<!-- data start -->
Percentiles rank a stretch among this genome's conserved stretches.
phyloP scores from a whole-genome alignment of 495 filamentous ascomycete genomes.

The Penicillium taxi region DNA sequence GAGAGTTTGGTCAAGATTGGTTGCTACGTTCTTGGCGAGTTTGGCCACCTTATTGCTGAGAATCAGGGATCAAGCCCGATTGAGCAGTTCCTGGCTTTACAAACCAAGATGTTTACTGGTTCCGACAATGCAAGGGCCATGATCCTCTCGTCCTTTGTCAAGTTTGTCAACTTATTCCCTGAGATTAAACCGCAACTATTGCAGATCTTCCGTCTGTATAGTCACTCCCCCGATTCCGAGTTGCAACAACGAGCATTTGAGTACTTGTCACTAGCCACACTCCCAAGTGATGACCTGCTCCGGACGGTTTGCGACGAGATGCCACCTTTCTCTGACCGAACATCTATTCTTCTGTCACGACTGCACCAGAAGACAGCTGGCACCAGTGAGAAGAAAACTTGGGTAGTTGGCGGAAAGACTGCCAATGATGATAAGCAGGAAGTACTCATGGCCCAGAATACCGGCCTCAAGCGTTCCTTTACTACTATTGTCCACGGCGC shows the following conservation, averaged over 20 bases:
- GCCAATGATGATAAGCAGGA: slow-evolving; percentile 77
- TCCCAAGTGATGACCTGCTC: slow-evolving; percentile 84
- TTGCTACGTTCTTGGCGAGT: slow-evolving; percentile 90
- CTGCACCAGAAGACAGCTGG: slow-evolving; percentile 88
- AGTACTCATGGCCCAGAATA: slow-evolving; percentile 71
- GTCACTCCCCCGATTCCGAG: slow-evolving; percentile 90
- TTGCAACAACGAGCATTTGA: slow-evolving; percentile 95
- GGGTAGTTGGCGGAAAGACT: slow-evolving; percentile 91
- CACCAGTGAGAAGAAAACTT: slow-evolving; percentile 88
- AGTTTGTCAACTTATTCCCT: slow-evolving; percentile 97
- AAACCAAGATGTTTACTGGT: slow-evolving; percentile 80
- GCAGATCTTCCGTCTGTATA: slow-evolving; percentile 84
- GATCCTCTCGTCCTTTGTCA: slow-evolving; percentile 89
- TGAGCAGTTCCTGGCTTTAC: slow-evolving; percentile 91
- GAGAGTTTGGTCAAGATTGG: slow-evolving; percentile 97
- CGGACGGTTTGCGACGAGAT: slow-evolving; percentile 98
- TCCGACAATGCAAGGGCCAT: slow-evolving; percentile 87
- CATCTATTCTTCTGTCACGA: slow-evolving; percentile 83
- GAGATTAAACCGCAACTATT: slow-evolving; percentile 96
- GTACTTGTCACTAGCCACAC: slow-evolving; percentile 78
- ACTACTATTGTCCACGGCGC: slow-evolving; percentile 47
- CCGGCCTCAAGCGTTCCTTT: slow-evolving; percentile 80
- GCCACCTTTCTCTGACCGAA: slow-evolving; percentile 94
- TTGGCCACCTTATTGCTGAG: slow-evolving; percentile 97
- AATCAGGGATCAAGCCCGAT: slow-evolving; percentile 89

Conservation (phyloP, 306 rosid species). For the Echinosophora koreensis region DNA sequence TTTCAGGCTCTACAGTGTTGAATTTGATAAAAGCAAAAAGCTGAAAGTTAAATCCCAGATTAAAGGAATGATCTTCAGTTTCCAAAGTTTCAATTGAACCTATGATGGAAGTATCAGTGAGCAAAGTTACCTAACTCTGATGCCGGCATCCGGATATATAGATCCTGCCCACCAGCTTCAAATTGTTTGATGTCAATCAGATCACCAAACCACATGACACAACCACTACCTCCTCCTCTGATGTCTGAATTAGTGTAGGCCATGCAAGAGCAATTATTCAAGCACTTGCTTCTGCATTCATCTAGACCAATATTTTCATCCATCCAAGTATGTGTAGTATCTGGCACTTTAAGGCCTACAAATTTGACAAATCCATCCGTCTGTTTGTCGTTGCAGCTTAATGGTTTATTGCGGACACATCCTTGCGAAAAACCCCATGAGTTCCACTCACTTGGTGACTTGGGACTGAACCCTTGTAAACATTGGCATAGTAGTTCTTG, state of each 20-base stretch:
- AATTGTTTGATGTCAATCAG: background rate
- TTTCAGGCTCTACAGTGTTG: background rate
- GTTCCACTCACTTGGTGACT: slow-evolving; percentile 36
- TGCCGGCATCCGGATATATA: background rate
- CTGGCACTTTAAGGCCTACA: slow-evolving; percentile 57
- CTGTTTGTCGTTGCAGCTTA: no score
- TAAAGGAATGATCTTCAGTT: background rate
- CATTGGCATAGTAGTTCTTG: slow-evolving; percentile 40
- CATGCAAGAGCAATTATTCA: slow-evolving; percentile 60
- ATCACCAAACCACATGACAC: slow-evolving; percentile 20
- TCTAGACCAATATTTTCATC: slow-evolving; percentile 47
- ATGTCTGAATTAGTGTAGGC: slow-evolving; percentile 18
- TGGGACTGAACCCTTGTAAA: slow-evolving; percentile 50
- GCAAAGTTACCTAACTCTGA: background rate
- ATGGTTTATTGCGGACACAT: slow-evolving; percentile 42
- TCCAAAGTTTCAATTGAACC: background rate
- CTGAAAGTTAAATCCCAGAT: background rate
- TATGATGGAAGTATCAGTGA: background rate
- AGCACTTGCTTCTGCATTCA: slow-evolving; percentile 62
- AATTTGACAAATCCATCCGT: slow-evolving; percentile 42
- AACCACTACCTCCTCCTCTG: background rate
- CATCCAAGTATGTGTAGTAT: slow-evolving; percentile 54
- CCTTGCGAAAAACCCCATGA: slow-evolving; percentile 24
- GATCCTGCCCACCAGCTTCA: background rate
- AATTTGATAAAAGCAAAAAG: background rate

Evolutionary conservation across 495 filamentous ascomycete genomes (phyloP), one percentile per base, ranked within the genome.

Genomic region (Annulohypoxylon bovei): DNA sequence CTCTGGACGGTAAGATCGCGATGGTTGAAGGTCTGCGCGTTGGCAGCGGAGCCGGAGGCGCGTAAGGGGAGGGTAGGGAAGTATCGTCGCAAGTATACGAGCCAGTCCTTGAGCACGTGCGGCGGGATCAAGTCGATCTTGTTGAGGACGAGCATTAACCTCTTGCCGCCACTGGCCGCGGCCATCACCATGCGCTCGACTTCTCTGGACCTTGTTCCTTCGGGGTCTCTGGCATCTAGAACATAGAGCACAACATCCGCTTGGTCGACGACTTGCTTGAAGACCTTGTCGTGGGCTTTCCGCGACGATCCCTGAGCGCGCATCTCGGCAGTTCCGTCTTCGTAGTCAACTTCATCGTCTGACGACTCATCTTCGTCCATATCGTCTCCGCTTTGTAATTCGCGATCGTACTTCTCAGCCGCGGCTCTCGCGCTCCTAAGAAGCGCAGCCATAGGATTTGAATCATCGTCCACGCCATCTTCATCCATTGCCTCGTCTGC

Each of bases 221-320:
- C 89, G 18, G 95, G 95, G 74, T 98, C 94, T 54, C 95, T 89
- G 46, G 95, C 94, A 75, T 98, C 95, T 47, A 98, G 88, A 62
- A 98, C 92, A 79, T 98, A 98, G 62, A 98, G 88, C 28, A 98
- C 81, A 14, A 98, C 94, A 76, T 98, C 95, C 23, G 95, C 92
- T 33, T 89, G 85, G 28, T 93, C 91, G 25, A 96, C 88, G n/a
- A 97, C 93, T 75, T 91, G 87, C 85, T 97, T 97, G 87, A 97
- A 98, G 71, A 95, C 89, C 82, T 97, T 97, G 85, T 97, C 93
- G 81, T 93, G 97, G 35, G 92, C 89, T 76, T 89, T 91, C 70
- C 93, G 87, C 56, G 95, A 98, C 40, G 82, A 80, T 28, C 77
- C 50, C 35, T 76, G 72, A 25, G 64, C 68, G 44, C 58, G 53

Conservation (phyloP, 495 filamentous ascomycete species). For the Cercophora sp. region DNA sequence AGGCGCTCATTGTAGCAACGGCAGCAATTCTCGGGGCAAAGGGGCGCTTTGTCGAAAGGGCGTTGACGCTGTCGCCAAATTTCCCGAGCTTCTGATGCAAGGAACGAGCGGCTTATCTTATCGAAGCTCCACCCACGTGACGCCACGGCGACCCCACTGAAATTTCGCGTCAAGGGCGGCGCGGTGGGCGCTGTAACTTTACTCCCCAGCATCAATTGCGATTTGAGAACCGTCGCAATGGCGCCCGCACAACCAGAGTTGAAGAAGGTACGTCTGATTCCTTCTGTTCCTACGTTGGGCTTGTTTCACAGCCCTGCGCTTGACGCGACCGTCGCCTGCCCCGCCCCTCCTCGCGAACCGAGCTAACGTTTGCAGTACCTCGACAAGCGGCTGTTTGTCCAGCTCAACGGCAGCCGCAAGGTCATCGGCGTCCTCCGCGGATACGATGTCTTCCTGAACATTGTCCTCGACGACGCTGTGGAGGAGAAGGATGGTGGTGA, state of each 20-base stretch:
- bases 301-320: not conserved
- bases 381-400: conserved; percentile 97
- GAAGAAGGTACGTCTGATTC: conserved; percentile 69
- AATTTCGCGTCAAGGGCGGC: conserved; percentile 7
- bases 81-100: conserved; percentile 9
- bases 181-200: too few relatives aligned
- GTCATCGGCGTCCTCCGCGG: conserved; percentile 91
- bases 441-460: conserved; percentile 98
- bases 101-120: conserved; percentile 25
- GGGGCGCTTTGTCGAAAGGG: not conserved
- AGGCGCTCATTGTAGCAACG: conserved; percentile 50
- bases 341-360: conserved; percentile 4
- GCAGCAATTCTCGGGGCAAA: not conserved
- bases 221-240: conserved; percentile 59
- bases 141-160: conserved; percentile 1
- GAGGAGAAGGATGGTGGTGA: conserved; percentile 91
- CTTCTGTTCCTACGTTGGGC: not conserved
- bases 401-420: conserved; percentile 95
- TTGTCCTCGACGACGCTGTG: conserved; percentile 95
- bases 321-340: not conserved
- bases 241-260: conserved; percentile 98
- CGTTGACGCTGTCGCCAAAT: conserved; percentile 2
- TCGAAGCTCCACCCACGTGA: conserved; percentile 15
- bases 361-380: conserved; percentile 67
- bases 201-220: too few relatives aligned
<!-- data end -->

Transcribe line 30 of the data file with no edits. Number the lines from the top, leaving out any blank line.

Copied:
- AATTGTTTGATGTCAATCAG: background rate